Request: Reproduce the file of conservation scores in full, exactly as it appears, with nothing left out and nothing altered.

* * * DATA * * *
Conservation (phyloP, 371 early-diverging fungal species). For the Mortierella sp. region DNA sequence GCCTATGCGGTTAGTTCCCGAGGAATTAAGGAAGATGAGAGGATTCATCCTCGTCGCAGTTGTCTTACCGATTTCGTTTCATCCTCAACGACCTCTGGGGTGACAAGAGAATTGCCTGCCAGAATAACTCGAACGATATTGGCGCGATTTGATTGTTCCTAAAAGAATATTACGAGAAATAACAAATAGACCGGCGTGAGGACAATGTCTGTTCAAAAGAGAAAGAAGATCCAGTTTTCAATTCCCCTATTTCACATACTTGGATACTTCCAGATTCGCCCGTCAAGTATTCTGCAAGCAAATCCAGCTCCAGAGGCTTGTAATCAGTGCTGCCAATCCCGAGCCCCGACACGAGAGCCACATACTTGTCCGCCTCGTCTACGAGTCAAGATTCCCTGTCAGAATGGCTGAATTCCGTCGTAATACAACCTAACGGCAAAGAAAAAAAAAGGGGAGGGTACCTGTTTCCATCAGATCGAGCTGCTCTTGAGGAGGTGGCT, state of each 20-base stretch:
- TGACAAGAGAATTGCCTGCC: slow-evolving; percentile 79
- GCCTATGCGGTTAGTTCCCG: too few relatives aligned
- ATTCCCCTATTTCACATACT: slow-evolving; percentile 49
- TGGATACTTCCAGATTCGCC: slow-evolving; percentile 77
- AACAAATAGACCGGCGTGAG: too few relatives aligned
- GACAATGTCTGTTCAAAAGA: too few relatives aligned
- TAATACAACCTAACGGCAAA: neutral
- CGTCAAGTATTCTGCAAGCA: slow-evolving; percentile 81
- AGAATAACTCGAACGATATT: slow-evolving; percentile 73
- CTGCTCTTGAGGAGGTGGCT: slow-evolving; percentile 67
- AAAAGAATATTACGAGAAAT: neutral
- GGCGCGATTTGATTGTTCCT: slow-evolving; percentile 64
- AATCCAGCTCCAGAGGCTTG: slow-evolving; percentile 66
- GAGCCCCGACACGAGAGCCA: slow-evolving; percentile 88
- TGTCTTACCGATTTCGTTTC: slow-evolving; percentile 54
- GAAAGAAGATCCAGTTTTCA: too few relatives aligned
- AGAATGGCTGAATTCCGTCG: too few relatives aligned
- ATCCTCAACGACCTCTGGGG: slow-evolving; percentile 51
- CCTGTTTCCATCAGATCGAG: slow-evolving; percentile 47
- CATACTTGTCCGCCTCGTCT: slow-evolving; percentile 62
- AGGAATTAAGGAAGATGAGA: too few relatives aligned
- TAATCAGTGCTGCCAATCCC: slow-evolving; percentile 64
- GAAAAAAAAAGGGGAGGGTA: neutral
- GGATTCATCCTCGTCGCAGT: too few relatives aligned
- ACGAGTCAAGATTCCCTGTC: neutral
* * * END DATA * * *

Conservation (phyloP, 371 early-diverging fungal species). For the Mortierella sp. region DNA sequence GCCTATGCGGTTAGTTCCCGAGGAATTAAGGAAGATGAGAGGATTCATCCTCGTCGCAGTTGTCTTACCGATTTCGTTTCATCCTCAACGACCTCTGGGGTGACAAGAGAATTGCCTGCCAGAATAACTCGAACGATATTGGCGCGATTTGATTGTTCCTAAAAGAATATTACGAGAAATAACAAATAGACCGGCGTGAGGACAATGTCTGTTCAAAAGAGAAAGAAGATCCAGTTTTCAATTCCCCTATTTCACATACTTGGATACTTCCAGATTCGCCCGTCAAGTATTCTGCAAGCAAATCCAGCTCCAGAGGCTTGTAATCAGTGCTGCCAATCCCGAGCCCCGACACGAGAGCCACATACTTGTCCGCCTCGTCTACGAGTCAAGATTCCCTGTCAGAATGGCTGAATTCCGTCGTAATACAACCTAACGGCAAAGAAAAAAAAAGGGGAGGGTACCTGTTTCCATCAGATCGAGCTGCTCTTGAGGAGGTGGCT, state of each 20-base stretch:
- TGACAAGAGAATTGCCTGCC: slow-evolving; percentile 79
- GCCTATGCGGTTAGTTCCCG: too few relatives aligned
- ATTCCCCTATTTCACATACT: slow-evolving; percentile 49
- TGGATACTTCCAGATTCGCC: slow-evolving; percentile 77
- AACAAATAGACCGGCGTGAG: too few relatives aligned
- GACAATGTCTGTTCAAAAGA: too few relatives aligned
- TAATACAACCTAACGGCAAA: neutral
- CGTCAAGTATTCTGCAAGCA: slow-evolving; percentile 81
- AGAATAACTCGAACGATATT: slow-evolving; percentile 73
- CTGCTCTTGAGGAGGTGGCT: slow-evolving; percentile 67
- AAAAGAATATTACGAGAAAT: neutral
- GGCGCGATTTGATTGTTCCT: slow-evolving; percentile 64
- AATCCAGCTCCAGAGGCTTG: slow-evolving; percentile 66
- GAGCCCCGACACGAGAGCCA: slow-evolving; percentile 88
- TGTCTTACCGATTTCGTTTC: slow-evolving; percentile 54
- GAAAGAAGATCCAGTTTTCA: too few relatives aligned
- AGAATGGCTGAATTCCGTCG: too few relatives aligned
- ATCCTCAACGACCTCTGGGG: slow-evolving; percentile 51
- CCTGTTTCCATCAGATCGAG: slow-evolving; percentile 47
- CATACTTGTCCGCCTCGTCT: slow-evolving; percentile 62
- AGGAATTAAGGAAGATGAGA: too few relatives aligned
- TAATCAGTGCTGCCAATCCC: slow-evolving; percentile 64
- GAAAAAAAAAGGGGAGGGTA: neutral
- GGATTCATCCTCGTCGCAGT: too few relatives aligned
- ACGAGTCAAGATTCCCTGTC: neutral